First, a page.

Two ex-government agents turned rival industrial spies have to be at the top of their game when one of their companies prepares to launch a major product. However, they distract each other in more ways than one.
A married woman realizes how unhappy her marriage really is, and that her life needs to go in a different direction. After a painful divorce, she takes off on a round-the-world journey to "find herself".
Ray works for MI6, Claire for the CIA. She burns him in Dubai. Jump ahead five years: he sees her in Grand Central and confronts her. Both now work in industrial security for corporate giants whose CEOs hate each other. Flashbacks fill us in: is it coincidence that he sees her in Grand Central? In about a week, one of the firms is going to announce a revolutionary product. Under the guise of helping that corporation's rival, can Ray and Claire work their own theft and find an independent buyer? To work together, using the corporate rivalry to their advantage, they would have to trust one another - difficult, if not impossible. Or, is one playing the other? Written by
Near the end of the movie, Howard Tully and his people listen to a recording of Claire's and Ray's conversation. A few shots later, the speaker is seen from behind, and it's neither hooked up to audio nor to power. See more »
[referring to the thong Claire found in his wardrobe]
I've been loyal to you. The only woman who's been in this apartment is the landlady and she couldn't wear that thing as a wristband.
See more »
Greetings again from the darkness. The very imaginative and quite funny opening credit sequence sets the stage for a fun frolic through the world of corporate espionage. The only two problems ... it's not that much fun and there is very little frolicking.
Writer/Director Tony Gilroy (Michael Clayton) just tries to be too clever and cute for his own good. After landing two perfect leads and two of the best character actors of this generation, Gilroy offers up a tedious, bungled mess that is really never that clever and certainly gives the feeling of holding back these four fine actors.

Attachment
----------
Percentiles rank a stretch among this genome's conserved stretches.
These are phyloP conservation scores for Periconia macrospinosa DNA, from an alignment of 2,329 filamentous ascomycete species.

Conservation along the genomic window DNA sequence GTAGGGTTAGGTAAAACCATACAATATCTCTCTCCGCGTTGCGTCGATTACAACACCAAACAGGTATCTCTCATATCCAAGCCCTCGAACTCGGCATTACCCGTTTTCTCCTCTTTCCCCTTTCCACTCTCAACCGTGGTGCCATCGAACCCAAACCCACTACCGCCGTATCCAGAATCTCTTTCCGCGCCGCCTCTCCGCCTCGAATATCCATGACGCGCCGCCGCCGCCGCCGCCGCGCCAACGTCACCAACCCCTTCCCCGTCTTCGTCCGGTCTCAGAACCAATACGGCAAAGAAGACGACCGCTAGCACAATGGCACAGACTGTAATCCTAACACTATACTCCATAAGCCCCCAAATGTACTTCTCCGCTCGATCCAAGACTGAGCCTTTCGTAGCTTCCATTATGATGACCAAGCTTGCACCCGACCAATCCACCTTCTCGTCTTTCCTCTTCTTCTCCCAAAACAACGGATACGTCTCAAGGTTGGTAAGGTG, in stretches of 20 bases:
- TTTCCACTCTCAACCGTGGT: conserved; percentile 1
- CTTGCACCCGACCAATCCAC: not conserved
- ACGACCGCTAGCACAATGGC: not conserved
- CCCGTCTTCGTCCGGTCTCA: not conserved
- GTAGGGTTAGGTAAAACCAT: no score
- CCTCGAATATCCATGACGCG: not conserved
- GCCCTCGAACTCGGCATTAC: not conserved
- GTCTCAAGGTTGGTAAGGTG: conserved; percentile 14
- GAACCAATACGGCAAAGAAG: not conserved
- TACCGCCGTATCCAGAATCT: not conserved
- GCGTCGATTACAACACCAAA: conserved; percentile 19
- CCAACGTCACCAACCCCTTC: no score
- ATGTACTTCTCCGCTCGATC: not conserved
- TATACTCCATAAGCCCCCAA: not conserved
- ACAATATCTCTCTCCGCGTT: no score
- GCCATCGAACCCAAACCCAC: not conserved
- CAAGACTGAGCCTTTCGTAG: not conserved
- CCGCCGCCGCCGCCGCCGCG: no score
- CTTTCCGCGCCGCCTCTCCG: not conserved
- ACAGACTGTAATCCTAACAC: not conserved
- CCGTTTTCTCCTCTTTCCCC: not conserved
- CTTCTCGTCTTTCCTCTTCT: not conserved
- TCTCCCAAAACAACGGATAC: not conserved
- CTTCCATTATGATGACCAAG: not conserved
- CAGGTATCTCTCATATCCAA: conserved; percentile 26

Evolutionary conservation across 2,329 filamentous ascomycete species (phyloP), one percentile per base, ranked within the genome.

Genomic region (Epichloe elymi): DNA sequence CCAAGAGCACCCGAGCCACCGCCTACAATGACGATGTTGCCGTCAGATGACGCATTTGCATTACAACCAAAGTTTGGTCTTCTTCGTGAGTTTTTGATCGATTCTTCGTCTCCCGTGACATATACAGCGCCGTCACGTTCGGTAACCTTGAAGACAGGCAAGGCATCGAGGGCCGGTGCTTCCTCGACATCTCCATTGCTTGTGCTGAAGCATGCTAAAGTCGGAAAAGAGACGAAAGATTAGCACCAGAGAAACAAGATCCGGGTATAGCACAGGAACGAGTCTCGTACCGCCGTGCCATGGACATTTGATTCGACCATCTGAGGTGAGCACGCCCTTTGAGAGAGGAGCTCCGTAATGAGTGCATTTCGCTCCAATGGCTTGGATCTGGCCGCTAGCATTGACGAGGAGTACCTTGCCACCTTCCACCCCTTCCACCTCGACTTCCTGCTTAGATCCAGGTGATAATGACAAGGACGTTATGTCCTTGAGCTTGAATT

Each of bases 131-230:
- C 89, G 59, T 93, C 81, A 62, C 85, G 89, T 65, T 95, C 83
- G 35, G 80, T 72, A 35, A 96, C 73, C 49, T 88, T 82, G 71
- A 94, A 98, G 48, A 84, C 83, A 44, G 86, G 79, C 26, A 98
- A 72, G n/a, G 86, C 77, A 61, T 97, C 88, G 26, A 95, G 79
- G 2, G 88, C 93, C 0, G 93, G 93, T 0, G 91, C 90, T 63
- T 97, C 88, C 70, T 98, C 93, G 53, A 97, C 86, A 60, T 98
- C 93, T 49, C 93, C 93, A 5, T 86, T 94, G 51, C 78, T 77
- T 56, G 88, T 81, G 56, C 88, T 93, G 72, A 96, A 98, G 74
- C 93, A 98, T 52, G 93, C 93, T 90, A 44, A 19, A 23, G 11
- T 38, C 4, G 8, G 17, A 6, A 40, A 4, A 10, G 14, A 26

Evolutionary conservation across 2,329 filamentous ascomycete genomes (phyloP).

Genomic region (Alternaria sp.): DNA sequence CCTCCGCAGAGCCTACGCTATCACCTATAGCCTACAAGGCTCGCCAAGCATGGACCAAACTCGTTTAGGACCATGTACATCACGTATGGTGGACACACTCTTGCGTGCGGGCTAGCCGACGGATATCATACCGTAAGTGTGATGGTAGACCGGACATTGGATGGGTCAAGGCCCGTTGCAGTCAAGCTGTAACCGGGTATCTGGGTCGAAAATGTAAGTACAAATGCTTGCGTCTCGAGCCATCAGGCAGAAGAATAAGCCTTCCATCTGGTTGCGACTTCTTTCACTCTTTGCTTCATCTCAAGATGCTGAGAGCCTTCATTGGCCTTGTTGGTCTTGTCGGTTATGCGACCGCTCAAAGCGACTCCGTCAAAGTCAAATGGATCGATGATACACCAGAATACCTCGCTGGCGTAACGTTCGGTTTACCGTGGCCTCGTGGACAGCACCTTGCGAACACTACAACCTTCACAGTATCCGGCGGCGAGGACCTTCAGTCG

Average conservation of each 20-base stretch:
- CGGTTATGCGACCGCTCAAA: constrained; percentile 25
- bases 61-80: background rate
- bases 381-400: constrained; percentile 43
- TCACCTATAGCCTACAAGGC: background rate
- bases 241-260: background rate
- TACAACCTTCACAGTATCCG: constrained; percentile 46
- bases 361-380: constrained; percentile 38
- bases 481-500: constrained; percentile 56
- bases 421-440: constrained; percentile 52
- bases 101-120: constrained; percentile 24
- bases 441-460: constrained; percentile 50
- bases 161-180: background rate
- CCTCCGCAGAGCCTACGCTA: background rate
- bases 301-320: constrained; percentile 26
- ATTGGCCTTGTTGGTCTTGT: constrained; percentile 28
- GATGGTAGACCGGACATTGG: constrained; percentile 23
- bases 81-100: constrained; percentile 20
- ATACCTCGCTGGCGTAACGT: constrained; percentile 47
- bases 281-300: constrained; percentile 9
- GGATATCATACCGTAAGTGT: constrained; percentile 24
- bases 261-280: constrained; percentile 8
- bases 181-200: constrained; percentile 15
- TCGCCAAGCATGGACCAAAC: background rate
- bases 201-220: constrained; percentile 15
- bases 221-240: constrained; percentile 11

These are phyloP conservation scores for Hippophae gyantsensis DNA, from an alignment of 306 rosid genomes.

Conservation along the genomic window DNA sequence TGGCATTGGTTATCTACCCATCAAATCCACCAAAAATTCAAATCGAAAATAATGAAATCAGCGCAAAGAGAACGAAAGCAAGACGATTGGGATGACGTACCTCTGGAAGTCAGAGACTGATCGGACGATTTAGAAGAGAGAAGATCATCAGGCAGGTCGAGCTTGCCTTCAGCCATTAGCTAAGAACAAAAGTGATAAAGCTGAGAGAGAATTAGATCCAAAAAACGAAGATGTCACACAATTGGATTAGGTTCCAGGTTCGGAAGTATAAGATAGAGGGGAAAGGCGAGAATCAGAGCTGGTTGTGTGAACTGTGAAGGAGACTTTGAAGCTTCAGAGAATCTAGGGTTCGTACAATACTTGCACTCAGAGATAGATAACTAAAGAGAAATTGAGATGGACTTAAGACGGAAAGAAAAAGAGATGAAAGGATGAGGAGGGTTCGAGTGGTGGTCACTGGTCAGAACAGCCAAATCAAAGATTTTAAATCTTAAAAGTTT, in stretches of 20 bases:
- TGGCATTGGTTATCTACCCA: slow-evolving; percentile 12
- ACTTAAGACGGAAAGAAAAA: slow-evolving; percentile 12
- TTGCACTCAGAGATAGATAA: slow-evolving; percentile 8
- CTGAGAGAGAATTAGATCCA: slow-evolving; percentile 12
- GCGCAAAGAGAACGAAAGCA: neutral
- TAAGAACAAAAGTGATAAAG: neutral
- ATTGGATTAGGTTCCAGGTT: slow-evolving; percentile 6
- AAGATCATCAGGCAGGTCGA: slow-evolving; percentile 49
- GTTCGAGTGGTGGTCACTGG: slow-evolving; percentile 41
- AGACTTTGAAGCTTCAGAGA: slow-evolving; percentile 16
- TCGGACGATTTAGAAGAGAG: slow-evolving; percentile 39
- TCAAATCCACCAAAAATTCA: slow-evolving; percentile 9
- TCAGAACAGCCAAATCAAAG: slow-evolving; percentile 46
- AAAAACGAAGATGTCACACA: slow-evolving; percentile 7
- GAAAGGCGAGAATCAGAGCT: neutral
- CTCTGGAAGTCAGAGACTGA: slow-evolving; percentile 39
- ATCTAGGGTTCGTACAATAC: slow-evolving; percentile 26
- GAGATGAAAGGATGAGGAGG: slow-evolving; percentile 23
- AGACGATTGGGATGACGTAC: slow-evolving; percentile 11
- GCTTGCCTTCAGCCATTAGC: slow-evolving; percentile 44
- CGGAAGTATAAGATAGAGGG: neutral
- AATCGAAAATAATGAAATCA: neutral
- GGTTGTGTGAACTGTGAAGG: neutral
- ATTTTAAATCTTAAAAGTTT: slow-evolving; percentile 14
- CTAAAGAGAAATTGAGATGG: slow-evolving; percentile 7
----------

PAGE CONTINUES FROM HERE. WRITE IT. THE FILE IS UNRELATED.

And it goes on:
The multi-frame look, non-linear time line, repeated dialogue and smirky exchanges between Clive and Julia are just some of the clichéd tricks used to make this seem more interesting and complicated than it really is.
Clive Owen shows again that he would have made a sterling James Bond (nothing against Daniel Craig, who is excellent). Instead of his usual dark, brooding roles, he seems to thrive when he can show a bit of emotion. Luckily for the audience, we are only subjected to one of Julia Roberts' patented cackles that causes every man to cringe. For her, she is quite reserved, but just can't pull off the smartest person in the room role. Sadly, the great Tom Wilkinson is pretty much wasted in his role as one of the dueling corporate giants. Paul Giamatti, on the other hand, has the best scene in the film as he delivers over-the-top arrogance in his stockholders speech.
Must also mention Tom McCarthy, not so much for his role (he is the guy handcuffed in the meeting room), but just because I have become such a fan of his directorial skills ... The Station Agent and The Visitor.
If you are after a dime store version of Michael Clayton or a mostly non-funny Cary Grant type film, then this is the film for you. To me, it just doesn't deliver the quips, twist or turns that it pretends to.
25 of 42 people found this review helpful.
Was this review helpful to you?